“Mouse and Kelley utilized a 19th century illustration by Edward Joseph Sullivan from an Arabian poetry publication, The Rubaiyat Of Omar Khayyam, that they discovered at the San Francisco Public Library,” according to the auction catalog. “This image is easily the most recognizable of the Family Dog series and has risen to the level of icon in the canon of American popular culture … ”

Grateful Dead

Rick Griffin’s Grateful Dead ‘Reckoning’ album preliminary art (picture), 1981, and the printed poster sold for $4,750 at Heritage Auctions in March 2013. Photo courtesy of Heritage Auctions and LiveAuctioneers

Besides their music, the Grateful Dead was well known for the imaginative art that decorated their posters and albums such as the signature skeleton and roses motif on the aforementioned Avalon poster. Among the celebrated artists creating these designs was the group known as the Big Five, who designed most of the best San Francisco psychedelic posters in the 1960s. They were Stanley Mouse, Rick Griffin, Alton Kelley, Victor Moscoso and Wes Wilson.

“Concert posters of all types are hot. This poster [Skeleton and Roses] is, in my opinion, the definitive Grateful Dead poster. High-grade first prints have gone for big money. Unfortunately, we have not had one of those yet,” Winter said. This image became so popular that it was later used as an album cover.

Grateful Dead

A payroll check following the band’s trio of shows in December 1966 at The Fillmore, signed by Jerry Garcia and the band’s manager, went for $2,400 + the buyer’s premium in June 2017 at Heritage Auctions. Photo courtesy of Heritage Auctions and LiveAuctioneers

Even Grateful Dead posters sans psychedelic imagery have done well. A poster advertising a run of shows in the summer of 1967 in Toronto and presented by well-known San Francisco music promoter Bill Graham featured one photograph each of the Dead and Jefferson Airplane, who shared billing. The two photos are surrounded by a simple border of maple leaves. A first printing example fetched $19,000 + the buyer’s premium at Heritage Auctions in July 2018.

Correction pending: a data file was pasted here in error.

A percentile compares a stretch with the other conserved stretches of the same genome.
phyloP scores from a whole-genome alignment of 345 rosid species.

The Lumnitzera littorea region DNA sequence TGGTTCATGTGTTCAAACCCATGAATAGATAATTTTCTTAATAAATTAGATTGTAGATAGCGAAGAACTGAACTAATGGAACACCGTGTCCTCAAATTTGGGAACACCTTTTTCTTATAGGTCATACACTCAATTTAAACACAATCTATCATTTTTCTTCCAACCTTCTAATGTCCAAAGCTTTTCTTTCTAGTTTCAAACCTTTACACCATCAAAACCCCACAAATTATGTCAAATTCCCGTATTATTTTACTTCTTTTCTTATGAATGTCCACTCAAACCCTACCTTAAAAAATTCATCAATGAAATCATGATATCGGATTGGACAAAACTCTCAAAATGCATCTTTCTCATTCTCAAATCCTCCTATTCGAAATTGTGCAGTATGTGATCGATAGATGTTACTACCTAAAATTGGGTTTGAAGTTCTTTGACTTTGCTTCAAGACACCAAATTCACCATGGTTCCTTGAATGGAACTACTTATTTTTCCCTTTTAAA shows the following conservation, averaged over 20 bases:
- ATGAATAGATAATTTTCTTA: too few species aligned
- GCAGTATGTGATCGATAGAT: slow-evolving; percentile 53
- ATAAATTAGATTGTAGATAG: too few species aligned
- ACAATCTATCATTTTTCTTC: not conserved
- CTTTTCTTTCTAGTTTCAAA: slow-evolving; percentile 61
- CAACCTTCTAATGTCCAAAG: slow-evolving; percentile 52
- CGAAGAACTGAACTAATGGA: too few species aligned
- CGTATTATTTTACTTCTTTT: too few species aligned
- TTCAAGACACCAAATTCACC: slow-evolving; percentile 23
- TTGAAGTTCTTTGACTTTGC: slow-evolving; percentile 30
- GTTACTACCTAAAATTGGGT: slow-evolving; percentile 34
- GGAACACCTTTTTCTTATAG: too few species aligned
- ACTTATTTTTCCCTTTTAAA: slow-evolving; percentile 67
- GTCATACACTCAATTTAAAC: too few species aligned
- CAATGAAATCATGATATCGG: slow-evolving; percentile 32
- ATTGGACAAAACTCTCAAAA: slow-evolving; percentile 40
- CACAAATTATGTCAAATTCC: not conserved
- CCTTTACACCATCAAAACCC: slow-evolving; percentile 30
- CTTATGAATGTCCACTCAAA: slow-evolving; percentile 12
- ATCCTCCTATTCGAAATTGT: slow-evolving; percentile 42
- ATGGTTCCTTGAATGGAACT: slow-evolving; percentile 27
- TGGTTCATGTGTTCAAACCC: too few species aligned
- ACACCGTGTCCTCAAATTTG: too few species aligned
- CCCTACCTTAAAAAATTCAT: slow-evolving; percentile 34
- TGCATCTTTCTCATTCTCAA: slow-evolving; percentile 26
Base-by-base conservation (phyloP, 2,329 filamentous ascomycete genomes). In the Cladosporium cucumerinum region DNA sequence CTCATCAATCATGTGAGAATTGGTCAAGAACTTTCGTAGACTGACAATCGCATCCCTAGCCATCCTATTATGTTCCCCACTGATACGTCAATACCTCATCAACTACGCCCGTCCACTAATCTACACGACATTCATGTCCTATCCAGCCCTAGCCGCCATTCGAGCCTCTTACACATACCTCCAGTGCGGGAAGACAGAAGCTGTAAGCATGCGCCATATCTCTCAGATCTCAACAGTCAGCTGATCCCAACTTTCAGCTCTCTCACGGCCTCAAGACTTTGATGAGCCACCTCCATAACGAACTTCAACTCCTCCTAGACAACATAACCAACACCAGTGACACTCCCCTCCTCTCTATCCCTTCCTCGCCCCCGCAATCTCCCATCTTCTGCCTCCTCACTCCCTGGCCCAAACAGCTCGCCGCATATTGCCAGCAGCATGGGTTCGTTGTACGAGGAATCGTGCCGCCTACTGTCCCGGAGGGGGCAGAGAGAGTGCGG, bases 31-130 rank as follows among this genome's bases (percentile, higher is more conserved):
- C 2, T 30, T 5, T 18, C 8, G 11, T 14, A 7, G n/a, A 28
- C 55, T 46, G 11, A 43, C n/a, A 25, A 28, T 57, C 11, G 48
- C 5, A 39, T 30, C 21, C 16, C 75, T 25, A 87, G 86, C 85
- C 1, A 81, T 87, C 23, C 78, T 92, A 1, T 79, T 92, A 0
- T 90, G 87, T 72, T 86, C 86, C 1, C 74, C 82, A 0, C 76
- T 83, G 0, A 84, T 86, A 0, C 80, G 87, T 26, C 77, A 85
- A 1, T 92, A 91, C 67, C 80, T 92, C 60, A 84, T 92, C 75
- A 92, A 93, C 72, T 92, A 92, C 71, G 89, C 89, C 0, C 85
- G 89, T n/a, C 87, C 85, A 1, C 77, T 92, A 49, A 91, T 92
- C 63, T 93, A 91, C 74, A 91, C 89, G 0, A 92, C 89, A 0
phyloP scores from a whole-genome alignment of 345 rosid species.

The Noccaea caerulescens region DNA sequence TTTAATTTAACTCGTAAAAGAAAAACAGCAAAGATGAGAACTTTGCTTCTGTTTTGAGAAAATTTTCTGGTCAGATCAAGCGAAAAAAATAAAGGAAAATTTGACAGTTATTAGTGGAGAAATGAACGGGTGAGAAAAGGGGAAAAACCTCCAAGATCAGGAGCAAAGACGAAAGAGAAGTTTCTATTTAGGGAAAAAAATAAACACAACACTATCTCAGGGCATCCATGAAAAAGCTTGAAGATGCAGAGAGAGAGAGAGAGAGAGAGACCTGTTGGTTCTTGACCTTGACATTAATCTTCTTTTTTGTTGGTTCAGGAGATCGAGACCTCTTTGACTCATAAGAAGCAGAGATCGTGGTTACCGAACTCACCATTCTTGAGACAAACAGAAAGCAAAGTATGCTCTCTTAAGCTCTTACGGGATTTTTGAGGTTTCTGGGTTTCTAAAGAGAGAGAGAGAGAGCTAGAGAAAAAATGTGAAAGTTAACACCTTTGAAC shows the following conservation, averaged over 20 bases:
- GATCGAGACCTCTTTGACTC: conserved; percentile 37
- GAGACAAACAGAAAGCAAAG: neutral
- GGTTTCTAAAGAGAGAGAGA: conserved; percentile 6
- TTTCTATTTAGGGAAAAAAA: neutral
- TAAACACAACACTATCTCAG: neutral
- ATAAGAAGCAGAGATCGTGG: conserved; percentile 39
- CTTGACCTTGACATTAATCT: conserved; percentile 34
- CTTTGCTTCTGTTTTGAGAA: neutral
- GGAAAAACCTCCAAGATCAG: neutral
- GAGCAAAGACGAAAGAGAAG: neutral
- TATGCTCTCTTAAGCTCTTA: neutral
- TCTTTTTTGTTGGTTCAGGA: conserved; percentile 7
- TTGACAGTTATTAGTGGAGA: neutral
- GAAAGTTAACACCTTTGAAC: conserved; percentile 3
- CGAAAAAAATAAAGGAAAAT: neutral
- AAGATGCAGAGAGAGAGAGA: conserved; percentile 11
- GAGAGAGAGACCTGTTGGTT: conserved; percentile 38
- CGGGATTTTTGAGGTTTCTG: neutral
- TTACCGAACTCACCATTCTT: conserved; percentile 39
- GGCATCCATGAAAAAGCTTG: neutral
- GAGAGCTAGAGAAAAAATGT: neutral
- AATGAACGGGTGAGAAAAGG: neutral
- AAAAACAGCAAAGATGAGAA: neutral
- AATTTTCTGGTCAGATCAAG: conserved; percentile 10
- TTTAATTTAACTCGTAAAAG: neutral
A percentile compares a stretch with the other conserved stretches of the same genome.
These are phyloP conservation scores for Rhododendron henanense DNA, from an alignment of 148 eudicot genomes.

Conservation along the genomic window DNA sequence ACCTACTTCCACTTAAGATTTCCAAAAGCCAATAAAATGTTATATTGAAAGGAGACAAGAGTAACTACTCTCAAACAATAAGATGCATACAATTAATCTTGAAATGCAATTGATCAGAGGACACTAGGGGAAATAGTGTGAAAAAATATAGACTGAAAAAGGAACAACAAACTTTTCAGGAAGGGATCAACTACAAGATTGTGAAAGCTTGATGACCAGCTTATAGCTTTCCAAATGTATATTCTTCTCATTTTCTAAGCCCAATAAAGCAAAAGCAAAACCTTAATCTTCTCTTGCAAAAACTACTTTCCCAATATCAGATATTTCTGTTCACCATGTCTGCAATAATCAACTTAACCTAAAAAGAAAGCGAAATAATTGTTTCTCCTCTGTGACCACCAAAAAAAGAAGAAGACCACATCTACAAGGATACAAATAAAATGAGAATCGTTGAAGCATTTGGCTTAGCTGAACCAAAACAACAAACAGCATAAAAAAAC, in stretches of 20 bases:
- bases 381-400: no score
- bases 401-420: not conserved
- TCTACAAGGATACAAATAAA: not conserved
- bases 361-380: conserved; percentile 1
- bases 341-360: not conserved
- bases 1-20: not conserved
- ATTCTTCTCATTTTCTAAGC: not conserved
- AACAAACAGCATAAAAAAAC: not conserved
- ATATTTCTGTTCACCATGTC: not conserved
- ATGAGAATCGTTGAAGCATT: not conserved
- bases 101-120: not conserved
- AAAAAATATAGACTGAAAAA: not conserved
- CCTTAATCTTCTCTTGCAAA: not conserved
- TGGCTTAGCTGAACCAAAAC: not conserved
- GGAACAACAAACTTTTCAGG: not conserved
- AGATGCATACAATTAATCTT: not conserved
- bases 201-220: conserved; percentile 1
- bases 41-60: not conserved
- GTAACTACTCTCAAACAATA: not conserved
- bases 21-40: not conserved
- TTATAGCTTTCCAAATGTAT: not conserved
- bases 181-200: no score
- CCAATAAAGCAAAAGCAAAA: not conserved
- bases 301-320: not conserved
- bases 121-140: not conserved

Anything signed by members of the band, especially from its early/classic lineup, does very well. Albums, as well as guitars and band-owned/used items, are particularly strong to the extent that even road-worn cases for amps and speakers have fetched several thousand dollars each.

Grateful Dead

This Phil Lesh stage-played Ken Smith bass six-string guitar, circa 1991, brought $85,000 + the buyer’s premium in June 2020 at Julien’s Auctions

Among guitars that have performed well at auction is a Phil Lesh stage-played Ken Smith bass six-string guitar, circa 1991, that brought $85,000 + the buyer’s premium in June 2020. A copy of the Grateful Dead’s first record contract with Warner Brothers Records, dated December 1966, made $40,000 + the buyer’s premium in October 2019. Both items sold at Julien’s Auctions.

Given the strong following for the band over three decades until Jerry Garcia’s death in 1995 and even into the 2000s when the band held various reunion tours, collectors and music fans are driven to preserve the band’s legacy by collecting its memorabilia. What a long strange trip it’s been – and continues to be.